Capital Values, Wealth, and Related Topics

  • Lester D. Taylor

Abstract

In this chapter, I want to discuss implications of the conservation laws associated with the pool of fluid capital as they relate to asset values in an economy. Specific topics to be discussed include aggregate wealth, real-balance (or wealth) effects, the burden of government debt, taxation of capital gains, gold standards, monetization and demonetization of economies, and economic growth and deflation.

Keywords

Capital Gain Domestic Currency Upward Pressure Real Stock Gold Price 
These keywords were added by machine and not by the authors. This process is experimental and the keywords may be updated as the learning algorithm improves.

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References

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    This will be recognized as the Hicksian definition of income [Hicks (1946, p.173)]. It also represents one of the conventional definitions of permanent income [See Friedman ( 1957, Chapter 3)]. Even with the Permanent Income Hypothesis, one nevertheless has to be wary of a fallacy of composition. For an individual, permanent income is defined by Friedman as rW, where r is an interest rate and W represents the individual’s stock of capital, including human capital. Clearly, one cannot define aggregate permanent income as rW“, where W’ = EW, because of the fallacy of composition mentioned in the text. To describe permanent income in the aggregate as rW’ entails nothing other than defining aggregate wealth as the capitalized value of permanent income, where permanent income is defined to begin with as the capacity to consume today without impairing the capacity to consume tomorrow. To treat aggregate wealth as something apart from aggregate income is simply to play a word game with no substance.Google Scholar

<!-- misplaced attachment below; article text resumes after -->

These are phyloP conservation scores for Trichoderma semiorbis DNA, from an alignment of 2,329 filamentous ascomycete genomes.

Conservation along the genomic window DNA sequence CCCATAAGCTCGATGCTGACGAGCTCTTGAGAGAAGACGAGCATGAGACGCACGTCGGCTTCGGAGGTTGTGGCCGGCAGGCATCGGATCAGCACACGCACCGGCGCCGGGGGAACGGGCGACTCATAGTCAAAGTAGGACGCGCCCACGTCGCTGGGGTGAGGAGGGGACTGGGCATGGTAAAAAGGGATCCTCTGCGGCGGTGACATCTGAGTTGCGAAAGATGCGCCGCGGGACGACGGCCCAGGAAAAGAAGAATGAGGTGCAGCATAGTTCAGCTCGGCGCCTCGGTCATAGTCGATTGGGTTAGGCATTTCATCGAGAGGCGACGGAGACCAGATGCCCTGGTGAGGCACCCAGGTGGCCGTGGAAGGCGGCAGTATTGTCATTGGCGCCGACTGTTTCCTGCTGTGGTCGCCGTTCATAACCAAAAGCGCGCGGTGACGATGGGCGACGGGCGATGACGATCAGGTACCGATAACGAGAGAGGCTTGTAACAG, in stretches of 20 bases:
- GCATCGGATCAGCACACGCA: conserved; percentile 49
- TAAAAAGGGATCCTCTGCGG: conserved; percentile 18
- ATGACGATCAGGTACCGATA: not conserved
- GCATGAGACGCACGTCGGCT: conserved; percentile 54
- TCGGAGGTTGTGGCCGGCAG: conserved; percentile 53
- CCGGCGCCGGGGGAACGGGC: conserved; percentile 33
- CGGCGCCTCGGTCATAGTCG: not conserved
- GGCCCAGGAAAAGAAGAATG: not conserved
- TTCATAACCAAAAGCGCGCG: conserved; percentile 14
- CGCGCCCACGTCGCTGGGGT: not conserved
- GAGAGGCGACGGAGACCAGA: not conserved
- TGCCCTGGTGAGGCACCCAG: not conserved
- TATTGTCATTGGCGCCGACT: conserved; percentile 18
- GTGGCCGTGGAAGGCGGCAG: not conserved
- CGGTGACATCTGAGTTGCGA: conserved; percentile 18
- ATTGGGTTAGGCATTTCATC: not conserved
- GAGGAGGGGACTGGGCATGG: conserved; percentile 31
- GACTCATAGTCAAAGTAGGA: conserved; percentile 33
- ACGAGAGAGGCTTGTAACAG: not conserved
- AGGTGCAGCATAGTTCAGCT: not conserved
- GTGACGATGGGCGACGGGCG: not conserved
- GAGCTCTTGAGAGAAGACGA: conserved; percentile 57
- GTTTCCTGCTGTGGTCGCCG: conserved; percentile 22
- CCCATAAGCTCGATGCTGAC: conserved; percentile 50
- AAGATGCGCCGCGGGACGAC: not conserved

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Copyright information

© Springer Science+Business Media New York 2000

Authors and Affiliations

  • Lester D. Taylor
    • 1
  1. 1.University of ArizonaWilsonUSA

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